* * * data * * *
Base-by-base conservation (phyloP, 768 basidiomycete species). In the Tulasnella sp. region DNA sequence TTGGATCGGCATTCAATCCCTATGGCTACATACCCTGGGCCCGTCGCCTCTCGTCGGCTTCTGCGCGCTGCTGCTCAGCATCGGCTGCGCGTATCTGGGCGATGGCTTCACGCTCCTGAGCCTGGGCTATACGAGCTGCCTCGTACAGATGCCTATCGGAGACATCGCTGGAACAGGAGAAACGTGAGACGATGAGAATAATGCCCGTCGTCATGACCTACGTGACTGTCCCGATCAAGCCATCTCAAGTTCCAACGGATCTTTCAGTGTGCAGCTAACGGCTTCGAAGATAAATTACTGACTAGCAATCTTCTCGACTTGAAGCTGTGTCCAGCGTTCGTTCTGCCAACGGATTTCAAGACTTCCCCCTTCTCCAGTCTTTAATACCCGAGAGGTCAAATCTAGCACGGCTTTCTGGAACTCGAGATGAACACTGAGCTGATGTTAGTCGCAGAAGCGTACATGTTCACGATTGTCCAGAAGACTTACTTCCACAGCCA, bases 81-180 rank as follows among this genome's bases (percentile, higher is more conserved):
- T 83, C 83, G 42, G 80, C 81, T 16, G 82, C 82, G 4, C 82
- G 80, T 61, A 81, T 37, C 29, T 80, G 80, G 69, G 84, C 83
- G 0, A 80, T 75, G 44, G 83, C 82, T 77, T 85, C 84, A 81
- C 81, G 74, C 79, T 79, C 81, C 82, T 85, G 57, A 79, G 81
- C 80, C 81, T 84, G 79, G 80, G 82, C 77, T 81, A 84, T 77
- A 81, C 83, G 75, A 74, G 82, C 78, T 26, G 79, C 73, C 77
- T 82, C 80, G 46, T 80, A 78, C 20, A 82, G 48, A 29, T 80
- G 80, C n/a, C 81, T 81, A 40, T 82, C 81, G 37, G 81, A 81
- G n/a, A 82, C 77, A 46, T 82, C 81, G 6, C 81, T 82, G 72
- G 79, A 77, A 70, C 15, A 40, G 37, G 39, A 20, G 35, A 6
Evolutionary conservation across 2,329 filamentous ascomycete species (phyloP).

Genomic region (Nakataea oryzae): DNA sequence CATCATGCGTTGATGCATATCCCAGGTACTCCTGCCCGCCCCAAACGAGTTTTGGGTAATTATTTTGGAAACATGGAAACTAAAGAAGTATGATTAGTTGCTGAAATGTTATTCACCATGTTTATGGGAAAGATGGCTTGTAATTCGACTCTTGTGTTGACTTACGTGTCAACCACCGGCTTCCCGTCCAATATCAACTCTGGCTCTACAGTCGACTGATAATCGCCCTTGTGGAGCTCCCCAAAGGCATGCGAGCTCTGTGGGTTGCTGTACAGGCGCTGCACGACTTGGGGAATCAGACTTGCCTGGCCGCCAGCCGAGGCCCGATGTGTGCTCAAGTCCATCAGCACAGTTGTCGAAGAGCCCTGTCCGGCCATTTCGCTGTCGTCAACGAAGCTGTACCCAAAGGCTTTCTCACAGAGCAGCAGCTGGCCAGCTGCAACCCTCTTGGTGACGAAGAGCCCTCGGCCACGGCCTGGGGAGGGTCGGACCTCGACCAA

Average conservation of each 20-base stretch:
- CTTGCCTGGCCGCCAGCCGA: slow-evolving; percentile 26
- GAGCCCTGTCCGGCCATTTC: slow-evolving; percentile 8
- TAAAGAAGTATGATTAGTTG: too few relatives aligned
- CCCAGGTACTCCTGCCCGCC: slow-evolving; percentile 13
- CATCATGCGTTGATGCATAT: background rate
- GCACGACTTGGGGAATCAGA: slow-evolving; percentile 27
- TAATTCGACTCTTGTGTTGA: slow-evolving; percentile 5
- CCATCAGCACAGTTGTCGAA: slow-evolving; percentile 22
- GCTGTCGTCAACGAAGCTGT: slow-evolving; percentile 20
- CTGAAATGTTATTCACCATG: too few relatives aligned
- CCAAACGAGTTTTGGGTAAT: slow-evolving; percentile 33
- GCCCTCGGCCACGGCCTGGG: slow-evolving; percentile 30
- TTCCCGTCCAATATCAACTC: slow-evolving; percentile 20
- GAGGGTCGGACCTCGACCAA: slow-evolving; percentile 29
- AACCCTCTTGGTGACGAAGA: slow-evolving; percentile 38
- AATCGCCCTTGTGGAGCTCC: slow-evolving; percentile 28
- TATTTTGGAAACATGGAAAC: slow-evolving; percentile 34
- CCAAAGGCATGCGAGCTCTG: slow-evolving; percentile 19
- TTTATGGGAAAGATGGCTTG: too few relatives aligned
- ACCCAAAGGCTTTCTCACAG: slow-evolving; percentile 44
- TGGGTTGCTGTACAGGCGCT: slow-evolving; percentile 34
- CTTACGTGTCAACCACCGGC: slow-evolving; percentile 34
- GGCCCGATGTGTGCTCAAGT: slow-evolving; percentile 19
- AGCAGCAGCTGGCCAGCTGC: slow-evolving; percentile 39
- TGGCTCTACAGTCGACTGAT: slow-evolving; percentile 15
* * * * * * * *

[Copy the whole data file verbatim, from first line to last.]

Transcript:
Base-by-base conservation (phyloP, 768 basidiomycete species). In the Tulasnella sp. region DNA sequence TTGGATCGGCATTCAATCCCTATGGCTACATACCCTGGGCCCGTCGCCTCTCGTCGGCTTCTGCGCGCTGCTGCTCAGCATCGGCTGCGCGTATCTGGGCGATGGCTTCACGCTCCTGAGCCTGGGCTATACGAGCTGCCTCGTACAGATGCCTATCGGAGACATCGCTGGAACAGGAGAAACGTGAGACGATGAGAATAATGCCCGTCGTCATGACCTACGTGACTGTCCCGATCAAGCCATCTCAAGTTCCAACGGATCTTTCAGTGTGCAGCTAACGGCTTCGAAGATAAATTACTGACTAGCAATCTTCTCGACTTGAAGCTGTGTCCAGCGTTCGTTCTGCCAACGGATTTCAAGACTTCCCCCTTCTCCAGTCTTTAATACCCGAGAGGTCAAATCTAGCACGGCTTTCTGGAACTCGAGATGAACACTGAGCTGATGTTAGTCGCAGAAGCGTACATGTTCACGATTGTCCAGAAGACTTACTTCCACAGCCA, bases 81-180 rank as follows among this genome's bases (percentile, higher is more conserved):
- T 83, C 83, G 42, G 80, C 81, T 16, G 82, C 82, G 4, C 82
- G 80, T 61, A 81, T 37, C 29, T 80, G 80, G 69, G 84, C 83
- G 0, A 80, T 75, G 44, G 83, C 82, T 77, T 85, C 84, A 81
- C 81, G 74, C 79, T 79, C 81, C 82, T 85, G 57, A 79, G 81
- C 80, C 81, T 84, G 79, G 80, G 82, C 77, T 81, A 84, T 77
- A 81, C 83, G 75, A 74, G 82, C 78, T 26, G 79, C 73, C 77
- T 82, C 80, G 46, T 80, A 78, C 20, A 82, G 48, A 29, T 80
- G 80, C n/a, C 81, T 81, A 40, T 82, C 81, G 37, G 81, A 81
- G n/a, A 82, C 77, A 46, T 82, C 81, G 6, C 81, T 82, G 72
- G 79, A 77, A 70, C 15, A 40, G 37, G 39, A 20, G 35, A 6
Evolutionary conservation across 2,329 filamentous ascomycete species (phyloP).

Genomic region (Nakataea oryzae): DNA sequence CATCATGCGTTGATGCATATCCCAGGTACTCCTGCCCGCCCCAAACGAGTTTTGGGTAATTATTTTGGAAACATGGAAACTAAAGAAGTATGATTAGTTGCTGAAATGTTATTCACCATGTTTATGGGAAAGATGGCTTGTAATTCGACTCTTGTGTTGACTTACGTGTCAACCACCGGCTTCCCGTCCAATATCAACTCTGGCTCTACAGTCGACTGATAATCGCCCTTGTGGAGCTCCCCAAAGGCATGCGAGCTCTGTGGGTTGCTGTACAGGCGCTGCACGACTTGGGGAATCAGACTTGCCTGGCCGCCAGCCGAGGCCCGATGTGTGCTCAAGTCCATCAGCACAGTTGTCGAAGAGCCCTGTCCGGCCATTTCGCTGTCGTCAACGAAGCTGTACCCAAAGGCTTTCTCACAGAGCAGCAGCTGGCCAGCTGCAACCCTCTTGGTGACGAAGAGCCCTCGGCCACGGCCTGGGGAGGGTCGGACCTCGACCAA

Average conservation of each 20-base stretch:
- CTTGCCTGGCCGCCAGCCGA: slow-evolving; percentile 26
- GAGCCCTGTCCGGCCATTTC: slow-evolving; percentile 8
- TAAAGAAGTATGATTAGTTG: too few relatives aligned
- CCCAGGTACTCCTGCCCGCC: slow-evolving; percentile 13
- CATCATGCGTTGATGCATAT: background rate
- GCACGACTTGGGGAATCAGA: slow-evolving; percentile 27
- TAATTCGACTCTTGTGTTGA: slow-evolving; percentile 5
- CCATCAGCACAGTTGTCGAA: slow-evolving; percentile 22
- GCTGTCGTCAACGAAGCTGT: slow-evolving; percentile 20
- CTGAAATGTTATTCACCATG: too few relatives aligned
- CCAAACGAGTTTTGGGTAAT: slow-evolving; percentile 33
- GCCCTCGGCCACGGCCTGGG: slow-evolving; percentile 30
- TTCCCGTCCAATATCAACTC: slow-evolving; percentile 20
- GAGGGTCGGACCTCGACCAA: slow-evolving; percentile 29
- AACCCTCTTGGTGACGAAGA: slow-evolving; percentile 38
- AATCGCCCTTGTGGAGCTCC: slow-evolving; percentile 28
- TATTTTGGAAACATGGAAAC: slow-evolving; percentile 34
- CCAAAGGCATGCGAGCTCTG: slow-evolving; percentile 19
- TTTATGGGAAAGATGGCTTG: too few relatives aligned
- ACCCAAAGGCTTTCTCACAG: slow-evolving; percentile 44
- TGGGTTGCTGTACAGGCGCT: slow-evolving; percentile 34
- CTTACGTGTCAACCACCGGC: slow-evolving; percentile 34
- GGCCCGATGTGTGCTCAAGT: slow-evolving; percentile 19
- AGCAGCAGCTGGCCAGCTGC: slow-evolving; percentile 39
- TGGCTCTACAGTCGACTGAT: slow-evolving; percentile 15